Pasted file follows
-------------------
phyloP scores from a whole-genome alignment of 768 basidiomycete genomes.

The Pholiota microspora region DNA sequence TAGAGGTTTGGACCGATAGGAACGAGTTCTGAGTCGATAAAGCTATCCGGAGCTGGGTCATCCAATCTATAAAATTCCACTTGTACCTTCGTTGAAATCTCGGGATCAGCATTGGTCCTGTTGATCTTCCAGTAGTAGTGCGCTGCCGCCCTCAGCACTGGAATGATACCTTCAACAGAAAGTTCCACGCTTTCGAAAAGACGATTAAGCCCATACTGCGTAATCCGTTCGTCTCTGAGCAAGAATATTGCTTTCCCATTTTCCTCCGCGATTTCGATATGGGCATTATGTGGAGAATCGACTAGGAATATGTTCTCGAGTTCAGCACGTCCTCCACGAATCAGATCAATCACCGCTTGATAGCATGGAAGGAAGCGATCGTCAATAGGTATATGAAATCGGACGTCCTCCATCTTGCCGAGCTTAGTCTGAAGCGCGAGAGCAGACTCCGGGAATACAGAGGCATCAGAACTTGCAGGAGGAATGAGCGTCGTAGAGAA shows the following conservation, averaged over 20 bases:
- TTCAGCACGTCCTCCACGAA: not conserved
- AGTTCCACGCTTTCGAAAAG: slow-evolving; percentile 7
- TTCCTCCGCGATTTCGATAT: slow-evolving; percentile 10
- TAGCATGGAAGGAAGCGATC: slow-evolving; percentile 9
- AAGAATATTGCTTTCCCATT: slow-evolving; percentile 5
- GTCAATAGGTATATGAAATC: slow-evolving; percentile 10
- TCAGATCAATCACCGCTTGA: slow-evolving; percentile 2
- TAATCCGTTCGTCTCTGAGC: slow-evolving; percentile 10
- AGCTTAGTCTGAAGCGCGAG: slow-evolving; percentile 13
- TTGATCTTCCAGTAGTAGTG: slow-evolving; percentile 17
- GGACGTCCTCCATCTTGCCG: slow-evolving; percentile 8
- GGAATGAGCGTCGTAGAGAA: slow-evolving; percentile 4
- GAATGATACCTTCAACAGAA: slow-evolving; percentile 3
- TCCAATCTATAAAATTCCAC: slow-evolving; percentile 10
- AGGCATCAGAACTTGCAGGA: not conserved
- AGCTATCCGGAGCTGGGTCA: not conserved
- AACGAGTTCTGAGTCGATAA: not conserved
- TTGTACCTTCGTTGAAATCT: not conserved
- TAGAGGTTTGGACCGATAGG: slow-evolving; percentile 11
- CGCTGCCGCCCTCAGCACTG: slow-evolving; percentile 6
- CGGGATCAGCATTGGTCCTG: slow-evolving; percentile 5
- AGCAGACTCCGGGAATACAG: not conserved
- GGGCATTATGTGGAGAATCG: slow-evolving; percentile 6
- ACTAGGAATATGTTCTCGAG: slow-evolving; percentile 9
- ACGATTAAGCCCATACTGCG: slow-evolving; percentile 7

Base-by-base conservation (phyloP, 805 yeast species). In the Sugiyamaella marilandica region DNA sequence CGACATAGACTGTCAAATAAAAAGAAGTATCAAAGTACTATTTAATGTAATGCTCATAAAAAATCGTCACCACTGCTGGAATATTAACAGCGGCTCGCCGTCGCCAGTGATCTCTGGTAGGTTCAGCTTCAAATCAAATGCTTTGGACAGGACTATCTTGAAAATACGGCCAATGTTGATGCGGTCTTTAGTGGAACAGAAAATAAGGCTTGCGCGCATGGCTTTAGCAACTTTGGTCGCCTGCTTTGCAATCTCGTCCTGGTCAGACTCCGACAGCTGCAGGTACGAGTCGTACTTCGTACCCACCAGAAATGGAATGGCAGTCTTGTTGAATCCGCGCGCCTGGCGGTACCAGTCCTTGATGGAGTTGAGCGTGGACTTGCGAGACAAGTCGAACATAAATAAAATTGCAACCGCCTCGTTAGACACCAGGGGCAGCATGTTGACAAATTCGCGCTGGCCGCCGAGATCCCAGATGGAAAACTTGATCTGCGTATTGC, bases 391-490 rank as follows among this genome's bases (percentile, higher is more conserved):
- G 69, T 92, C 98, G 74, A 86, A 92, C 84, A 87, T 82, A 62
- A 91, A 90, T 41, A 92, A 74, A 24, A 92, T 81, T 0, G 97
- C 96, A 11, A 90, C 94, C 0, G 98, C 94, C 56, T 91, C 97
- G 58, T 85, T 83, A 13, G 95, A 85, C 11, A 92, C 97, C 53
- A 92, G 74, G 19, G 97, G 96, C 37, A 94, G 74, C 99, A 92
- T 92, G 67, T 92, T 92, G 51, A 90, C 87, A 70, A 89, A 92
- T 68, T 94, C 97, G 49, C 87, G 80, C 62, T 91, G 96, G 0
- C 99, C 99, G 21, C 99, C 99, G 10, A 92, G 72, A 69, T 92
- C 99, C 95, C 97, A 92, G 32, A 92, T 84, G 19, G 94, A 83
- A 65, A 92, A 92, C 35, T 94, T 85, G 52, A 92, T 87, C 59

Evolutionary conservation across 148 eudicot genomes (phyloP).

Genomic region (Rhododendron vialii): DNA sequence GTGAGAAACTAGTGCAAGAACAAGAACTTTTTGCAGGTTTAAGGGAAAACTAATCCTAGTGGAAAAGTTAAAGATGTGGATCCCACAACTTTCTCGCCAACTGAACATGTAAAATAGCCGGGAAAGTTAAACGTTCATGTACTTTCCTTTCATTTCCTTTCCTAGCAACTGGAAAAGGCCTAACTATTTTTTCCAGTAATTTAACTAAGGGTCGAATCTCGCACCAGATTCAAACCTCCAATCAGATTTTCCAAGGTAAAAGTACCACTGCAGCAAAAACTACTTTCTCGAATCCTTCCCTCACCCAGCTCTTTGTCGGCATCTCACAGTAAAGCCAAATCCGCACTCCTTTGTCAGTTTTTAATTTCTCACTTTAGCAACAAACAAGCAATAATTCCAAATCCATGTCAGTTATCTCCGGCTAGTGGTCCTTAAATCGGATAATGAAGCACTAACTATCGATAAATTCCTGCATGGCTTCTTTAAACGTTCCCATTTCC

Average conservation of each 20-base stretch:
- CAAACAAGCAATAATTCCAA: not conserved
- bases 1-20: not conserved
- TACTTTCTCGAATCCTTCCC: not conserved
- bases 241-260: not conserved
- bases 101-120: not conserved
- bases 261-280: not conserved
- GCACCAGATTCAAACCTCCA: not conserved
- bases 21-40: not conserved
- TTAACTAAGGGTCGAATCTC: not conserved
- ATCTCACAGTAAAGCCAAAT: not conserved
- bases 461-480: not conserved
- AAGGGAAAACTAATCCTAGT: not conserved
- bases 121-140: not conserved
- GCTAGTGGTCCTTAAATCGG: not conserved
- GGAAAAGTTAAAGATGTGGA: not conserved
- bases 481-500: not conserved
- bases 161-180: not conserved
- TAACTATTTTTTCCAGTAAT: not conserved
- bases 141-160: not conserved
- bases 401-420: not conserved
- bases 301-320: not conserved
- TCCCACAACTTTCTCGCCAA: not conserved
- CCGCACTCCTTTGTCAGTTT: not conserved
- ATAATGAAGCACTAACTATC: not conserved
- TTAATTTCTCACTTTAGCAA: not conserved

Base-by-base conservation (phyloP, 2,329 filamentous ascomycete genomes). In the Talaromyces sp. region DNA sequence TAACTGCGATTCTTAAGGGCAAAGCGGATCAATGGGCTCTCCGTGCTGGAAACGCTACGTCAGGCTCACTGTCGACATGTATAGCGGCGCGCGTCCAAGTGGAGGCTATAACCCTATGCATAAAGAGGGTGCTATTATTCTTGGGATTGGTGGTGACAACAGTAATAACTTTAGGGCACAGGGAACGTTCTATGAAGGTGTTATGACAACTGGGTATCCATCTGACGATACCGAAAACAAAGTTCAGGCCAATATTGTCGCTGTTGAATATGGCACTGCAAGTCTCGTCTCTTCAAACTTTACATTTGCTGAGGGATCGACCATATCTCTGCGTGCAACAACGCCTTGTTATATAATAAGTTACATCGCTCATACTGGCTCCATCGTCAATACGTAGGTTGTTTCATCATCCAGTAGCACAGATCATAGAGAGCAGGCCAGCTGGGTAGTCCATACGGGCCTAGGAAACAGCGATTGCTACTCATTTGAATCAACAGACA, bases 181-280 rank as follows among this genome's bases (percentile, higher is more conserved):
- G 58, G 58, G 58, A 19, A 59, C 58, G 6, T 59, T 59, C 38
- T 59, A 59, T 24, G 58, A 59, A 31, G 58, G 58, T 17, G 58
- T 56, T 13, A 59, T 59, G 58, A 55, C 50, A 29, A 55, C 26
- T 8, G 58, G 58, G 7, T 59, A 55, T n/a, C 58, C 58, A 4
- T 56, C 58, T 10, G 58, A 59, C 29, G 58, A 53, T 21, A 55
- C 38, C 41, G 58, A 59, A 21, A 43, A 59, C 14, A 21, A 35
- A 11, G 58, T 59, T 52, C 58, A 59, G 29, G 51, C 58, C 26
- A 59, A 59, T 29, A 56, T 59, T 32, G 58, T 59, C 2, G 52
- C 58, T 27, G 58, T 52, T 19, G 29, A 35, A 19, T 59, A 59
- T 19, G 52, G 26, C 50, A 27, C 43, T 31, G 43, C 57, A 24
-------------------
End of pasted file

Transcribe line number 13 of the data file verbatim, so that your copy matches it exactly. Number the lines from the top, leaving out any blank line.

- GGACGTCCTCCATCTTGCCG: slow-evolving; percentile 8